A Rocha is campaigning to save Atewa Forest in Ghana, home to one of the highest recorded numbers of globally threatened species of any forest in West Africa: over 100 are threatened or near threatened with extinction, including five Critically Endangered species. One plant, two butterflies and one frog are found nowhere else in the world. There are strong economic and social arguments for protecting the forest. A Rocha ensures that the rich yet vulnerable biodiversity of the forest also has a voice.
The mangabey – a rare terrestrial monkey – is known from only a handful of sites in Ghana and is considered by the IUCN to be globally Critically Endangered with extinction. The mangabey was discovered during the course of a camera trapping survey of Atewa Forest. A Rocha scientists were trying to establish the current status of animals living on the forest floor which are often vulnerable to hunting and trapping. Read A Rocha research and papers on Atewa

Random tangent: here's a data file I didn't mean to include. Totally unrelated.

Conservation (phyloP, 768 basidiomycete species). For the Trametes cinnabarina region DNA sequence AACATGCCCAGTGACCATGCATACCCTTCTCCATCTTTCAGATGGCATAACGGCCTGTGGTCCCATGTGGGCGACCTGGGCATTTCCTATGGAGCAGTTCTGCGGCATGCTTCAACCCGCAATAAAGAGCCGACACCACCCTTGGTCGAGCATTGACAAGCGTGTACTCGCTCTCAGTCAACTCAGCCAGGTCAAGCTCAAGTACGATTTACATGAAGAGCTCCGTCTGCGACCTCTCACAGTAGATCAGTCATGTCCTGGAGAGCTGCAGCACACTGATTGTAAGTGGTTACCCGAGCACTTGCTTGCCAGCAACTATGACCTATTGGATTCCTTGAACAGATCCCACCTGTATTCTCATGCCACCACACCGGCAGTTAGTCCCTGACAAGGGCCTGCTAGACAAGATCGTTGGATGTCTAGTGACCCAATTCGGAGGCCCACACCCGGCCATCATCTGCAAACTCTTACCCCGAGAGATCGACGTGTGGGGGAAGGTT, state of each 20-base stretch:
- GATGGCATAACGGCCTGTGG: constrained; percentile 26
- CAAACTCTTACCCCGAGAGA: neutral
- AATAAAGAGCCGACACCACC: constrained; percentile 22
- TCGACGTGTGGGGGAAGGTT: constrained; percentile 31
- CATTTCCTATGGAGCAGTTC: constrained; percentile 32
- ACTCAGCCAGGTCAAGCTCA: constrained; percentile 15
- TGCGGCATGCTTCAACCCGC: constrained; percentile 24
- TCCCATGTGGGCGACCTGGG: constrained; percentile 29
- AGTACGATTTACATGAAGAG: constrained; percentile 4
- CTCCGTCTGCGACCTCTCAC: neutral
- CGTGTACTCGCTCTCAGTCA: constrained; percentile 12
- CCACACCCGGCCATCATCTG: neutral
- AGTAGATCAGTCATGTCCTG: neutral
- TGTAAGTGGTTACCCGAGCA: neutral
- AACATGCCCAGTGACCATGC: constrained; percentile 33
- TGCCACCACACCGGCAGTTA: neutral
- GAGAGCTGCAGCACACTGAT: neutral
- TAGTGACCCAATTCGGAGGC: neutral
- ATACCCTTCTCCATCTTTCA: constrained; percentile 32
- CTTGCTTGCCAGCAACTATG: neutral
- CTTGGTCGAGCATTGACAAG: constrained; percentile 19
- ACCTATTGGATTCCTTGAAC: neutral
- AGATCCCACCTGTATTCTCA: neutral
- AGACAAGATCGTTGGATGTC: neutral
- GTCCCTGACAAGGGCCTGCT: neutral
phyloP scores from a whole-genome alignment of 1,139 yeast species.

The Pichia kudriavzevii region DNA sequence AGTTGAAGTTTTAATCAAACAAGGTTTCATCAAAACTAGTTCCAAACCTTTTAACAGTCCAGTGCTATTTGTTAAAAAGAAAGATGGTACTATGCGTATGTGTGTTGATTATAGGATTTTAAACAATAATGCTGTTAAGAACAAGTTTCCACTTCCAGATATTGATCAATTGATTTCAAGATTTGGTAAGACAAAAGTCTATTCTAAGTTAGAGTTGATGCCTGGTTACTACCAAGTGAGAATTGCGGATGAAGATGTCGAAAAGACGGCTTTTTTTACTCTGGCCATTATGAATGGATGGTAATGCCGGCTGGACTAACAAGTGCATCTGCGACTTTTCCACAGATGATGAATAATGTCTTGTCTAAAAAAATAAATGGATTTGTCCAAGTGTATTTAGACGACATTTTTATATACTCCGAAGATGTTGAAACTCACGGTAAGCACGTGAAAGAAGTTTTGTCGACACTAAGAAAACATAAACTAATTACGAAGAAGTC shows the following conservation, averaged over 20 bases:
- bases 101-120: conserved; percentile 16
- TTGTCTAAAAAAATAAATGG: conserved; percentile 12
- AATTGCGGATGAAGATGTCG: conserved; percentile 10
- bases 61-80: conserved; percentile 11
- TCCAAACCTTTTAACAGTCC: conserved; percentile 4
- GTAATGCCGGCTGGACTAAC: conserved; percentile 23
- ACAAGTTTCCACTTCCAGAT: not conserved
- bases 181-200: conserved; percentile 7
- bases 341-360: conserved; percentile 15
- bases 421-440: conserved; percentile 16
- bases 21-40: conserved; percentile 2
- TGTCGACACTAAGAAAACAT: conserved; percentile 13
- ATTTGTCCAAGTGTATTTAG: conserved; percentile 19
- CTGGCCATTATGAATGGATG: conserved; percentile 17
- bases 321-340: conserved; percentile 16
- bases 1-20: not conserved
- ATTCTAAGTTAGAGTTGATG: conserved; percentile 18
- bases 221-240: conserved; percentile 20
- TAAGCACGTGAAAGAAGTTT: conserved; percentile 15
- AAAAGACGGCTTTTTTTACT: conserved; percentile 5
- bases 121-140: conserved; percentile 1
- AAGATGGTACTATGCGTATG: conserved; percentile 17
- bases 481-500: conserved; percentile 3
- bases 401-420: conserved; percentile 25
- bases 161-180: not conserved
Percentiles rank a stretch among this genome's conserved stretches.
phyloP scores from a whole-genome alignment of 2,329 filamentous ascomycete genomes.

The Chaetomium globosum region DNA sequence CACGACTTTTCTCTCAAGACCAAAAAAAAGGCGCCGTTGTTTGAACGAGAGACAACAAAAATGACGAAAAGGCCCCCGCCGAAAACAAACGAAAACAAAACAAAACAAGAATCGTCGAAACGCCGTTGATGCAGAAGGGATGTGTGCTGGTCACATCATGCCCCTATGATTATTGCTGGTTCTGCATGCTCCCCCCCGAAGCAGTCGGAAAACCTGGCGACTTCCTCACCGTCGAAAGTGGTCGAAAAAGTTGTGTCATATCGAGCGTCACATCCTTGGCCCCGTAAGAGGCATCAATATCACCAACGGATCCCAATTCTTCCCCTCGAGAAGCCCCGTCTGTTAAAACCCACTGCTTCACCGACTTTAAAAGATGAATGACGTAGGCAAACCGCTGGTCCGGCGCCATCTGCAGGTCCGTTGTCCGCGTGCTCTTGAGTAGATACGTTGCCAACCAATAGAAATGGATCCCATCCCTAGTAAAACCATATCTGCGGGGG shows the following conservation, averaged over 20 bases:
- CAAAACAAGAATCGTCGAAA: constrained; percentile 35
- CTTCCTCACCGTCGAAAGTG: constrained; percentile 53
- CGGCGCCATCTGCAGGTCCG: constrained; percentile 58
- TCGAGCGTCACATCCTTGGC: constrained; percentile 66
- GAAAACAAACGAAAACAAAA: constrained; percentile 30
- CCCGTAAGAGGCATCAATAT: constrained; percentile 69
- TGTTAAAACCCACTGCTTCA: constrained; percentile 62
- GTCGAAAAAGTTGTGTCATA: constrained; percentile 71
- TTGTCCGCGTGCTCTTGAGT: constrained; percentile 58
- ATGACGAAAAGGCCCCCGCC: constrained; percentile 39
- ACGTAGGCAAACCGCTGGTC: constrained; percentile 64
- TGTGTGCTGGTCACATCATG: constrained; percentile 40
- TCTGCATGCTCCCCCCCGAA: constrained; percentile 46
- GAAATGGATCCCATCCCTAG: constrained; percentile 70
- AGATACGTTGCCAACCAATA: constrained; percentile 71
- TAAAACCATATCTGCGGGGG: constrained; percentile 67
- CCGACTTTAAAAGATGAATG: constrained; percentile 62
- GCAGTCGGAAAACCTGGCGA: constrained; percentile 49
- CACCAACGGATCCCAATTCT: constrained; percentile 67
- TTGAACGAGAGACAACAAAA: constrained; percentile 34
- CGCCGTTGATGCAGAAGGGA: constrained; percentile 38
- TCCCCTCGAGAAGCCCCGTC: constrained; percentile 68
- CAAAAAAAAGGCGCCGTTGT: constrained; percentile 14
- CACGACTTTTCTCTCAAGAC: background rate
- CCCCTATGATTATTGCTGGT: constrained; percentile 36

The importance of the ecosystem services that Atewa Forest provides to many Ghanaians was highlighted in a report to the Government of Ghana titled The Economics of the Atewa Forest Range, Ghana. Chief amongst these services is the clean water supply flowing from the Atewa hills on which many millions of Ghanaians depend.